The products of design have really exploded in recent years. It’s everything from a set of instruction cards to a plane interior. It’s custom manufacturing, short runs, ready-mades, mass-produced objects, advocacy campaigns. You have design fiction, speculative objects, design art. And we’re just beginning. People love stuff. Stuff is not going away. But if we agree that we can’t keep making stuff the way that we’re making it—because we’re starting to really understand the systemic consequences of production and consumption—then we also have to agree that we need to stop teaching people to make stuff the way that we’ve been teaching them. That calls for a new program and offers us a new opportunity to try and improve the systems currently in peril—and to ennoble the great things that are happening around us.
What, or how, are you going to teach that’s different from object-based industrial design?
The program won’t start from the beginning. It will be making-based, but we’re looking for students who are experienced and skilled. I want to be open to people who have been practicing for a couple of years and might be disillusioned by what they’re making every day but haven’t given up on the power of design. We want to introduce them to notions of scale and systems and consequence so they can do more with their superpowers. And when you’re talking about design—even if it’s a brochure or an ad campaign—as soon as you make more than one of a thing, you’re no longer in the artifact business. You are in the consequence business. And that’s how we want students to begin looking at their work.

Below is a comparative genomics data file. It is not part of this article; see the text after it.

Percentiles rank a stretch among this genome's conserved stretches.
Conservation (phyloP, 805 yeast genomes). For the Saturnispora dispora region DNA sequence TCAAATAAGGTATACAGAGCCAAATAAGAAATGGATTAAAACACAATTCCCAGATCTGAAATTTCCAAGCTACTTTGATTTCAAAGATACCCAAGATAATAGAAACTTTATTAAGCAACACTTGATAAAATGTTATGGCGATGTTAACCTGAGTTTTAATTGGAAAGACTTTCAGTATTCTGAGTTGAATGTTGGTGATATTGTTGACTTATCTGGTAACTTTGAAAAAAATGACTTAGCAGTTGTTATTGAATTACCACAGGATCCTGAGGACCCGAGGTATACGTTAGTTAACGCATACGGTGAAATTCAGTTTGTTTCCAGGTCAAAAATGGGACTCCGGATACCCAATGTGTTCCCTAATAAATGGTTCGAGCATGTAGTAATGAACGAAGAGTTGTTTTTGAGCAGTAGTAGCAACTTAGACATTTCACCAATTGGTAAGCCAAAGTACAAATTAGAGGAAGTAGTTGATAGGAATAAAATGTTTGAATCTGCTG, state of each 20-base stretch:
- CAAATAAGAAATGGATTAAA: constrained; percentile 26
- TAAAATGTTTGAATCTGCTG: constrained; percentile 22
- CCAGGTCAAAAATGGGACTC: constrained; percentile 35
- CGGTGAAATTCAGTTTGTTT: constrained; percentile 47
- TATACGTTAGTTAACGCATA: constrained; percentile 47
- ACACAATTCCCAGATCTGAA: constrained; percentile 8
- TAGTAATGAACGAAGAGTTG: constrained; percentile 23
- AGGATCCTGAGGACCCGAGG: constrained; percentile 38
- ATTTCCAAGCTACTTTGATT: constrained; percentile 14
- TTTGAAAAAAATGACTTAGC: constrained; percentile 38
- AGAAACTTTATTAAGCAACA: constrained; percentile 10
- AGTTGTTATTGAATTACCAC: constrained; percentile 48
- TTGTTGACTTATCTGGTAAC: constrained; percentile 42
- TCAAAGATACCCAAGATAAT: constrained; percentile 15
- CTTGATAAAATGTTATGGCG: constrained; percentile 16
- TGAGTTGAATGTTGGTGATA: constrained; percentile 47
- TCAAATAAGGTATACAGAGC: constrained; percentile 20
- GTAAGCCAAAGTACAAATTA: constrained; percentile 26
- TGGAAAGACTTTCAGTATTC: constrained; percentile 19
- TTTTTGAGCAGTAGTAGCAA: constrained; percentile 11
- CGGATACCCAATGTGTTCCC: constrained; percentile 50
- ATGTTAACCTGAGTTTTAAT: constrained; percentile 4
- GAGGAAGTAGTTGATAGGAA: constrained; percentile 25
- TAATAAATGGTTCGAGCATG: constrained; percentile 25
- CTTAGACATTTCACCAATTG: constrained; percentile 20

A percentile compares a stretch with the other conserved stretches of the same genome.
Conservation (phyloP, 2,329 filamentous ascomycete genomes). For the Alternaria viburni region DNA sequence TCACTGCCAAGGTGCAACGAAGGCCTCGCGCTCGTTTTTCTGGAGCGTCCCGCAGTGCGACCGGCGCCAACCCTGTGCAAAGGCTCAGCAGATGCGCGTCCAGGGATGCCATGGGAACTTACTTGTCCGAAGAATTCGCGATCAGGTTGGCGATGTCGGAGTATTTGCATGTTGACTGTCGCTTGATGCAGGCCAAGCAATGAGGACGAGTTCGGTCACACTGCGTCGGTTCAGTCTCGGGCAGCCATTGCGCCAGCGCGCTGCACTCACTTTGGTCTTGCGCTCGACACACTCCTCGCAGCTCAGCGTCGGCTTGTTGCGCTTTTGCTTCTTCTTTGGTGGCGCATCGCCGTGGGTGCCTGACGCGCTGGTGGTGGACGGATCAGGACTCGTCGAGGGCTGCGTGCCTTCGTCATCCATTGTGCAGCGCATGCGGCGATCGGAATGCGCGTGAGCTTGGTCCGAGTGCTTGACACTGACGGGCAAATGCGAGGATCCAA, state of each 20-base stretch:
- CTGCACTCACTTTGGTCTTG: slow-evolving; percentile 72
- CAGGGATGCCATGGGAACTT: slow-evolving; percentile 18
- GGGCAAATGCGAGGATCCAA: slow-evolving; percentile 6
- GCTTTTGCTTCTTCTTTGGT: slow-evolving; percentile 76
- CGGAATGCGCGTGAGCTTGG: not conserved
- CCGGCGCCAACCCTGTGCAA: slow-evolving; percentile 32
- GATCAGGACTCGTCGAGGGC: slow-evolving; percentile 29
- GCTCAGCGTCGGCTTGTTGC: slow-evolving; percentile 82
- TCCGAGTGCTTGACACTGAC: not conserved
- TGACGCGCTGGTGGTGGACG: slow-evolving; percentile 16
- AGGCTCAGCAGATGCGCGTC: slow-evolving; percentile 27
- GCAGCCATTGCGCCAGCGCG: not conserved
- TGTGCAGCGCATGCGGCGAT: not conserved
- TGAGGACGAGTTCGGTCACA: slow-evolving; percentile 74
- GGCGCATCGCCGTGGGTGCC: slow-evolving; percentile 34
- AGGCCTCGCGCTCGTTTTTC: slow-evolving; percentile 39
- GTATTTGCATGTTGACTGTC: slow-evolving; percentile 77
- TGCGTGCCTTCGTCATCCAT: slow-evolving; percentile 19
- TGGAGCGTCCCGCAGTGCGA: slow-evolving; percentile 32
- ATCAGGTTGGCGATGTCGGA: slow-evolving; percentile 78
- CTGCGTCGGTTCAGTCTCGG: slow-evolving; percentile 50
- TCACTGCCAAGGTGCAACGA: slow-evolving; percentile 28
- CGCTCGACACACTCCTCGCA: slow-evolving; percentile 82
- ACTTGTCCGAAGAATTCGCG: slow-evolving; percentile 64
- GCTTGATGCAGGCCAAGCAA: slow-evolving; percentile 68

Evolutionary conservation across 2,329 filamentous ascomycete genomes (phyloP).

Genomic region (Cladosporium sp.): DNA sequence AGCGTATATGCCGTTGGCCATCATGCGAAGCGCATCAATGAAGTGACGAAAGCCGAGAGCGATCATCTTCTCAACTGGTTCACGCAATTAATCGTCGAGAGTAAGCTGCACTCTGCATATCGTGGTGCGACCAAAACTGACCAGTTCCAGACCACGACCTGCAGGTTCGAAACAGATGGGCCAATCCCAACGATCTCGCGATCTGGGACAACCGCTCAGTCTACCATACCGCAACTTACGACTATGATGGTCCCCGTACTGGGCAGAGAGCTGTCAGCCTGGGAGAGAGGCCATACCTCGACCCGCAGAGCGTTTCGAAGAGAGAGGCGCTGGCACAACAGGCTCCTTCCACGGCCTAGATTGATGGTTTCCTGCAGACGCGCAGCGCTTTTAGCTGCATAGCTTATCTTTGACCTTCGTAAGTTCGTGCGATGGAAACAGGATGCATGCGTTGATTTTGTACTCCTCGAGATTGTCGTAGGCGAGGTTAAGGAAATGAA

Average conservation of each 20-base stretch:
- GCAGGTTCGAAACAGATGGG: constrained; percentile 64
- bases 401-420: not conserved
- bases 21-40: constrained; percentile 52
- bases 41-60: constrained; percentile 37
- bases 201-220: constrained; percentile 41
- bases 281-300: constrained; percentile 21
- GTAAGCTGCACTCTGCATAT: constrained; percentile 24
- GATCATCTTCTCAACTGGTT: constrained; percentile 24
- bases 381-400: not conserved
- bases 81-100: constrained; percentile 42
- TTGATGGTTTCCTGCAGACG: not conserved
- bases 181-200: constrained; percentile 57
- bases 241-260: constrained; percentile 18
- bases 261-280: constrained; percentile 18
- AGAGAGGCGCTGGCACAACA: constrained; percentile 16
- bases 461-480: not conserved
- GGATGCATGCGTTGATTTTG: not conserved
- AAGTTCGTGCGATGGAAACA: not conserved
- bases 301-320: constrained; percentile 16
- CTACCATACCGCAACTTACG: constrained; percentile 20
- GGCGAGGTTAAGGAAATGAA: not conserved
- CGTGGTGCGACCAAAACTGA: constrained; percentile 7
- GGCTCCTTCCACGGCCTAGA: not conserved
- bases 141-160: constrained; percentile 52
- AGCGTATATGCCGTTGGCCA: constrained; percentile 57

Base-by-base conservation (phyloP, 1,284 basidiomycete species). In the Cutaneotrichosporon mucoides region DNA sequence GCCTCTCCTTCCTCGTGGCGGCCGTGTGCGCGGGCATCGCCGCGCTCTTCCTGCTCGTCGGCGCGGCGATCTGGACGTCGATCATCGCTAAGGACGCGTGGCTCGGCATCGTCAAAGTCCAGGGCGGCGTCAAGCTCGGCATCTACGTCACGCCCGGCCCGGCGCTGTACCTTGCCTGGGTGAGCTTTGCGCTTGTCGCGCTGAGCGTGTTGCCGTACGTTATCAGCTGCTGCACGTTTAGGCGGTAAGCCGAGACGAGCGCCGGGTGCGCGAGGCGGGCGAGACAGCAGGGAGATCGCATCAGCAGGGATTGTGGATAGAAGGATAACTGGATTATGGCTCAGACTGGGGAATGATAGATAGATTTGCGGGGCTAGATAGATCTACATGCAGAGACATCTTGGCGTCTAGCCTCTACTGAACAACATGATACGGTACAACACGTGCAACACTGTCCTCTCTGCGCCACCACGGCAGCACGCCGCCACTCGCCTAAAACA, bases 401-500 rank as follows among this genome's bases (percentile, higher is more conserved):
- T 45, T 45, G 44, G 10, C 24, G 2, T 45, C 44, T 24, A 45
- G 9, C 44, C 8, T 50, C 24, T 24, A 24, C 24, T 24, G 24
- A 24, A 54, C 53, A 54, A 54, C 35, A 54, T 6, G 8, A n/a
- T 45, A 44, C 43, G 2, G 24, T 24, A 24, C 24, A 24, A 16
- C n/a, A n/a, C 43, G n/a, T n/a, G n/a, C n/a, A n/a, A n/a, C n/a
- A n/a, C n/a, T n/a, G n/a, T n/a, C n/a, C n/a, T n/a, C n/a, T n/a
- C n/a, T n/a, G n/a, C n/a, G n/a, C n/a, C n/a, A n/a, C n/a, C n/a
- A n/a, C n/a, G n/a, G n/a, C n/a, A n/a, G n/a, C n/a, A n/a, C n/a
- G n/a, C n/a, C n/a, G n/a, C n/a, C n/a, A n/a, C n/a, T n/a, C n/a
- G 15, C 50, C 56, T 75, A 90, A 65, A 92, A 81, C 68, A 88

In planning the program, do you have a kind of ideal candidate in mind?
The ideal candidates are passionate, fearless, and believe they’re on a mission to take back the promise that design originally gave them when they first entered school or professional practice. We’re also looking for unbelievably creative people who have deep skills in a couple different verticals and who ought to be in design.
Why start a product-design program now?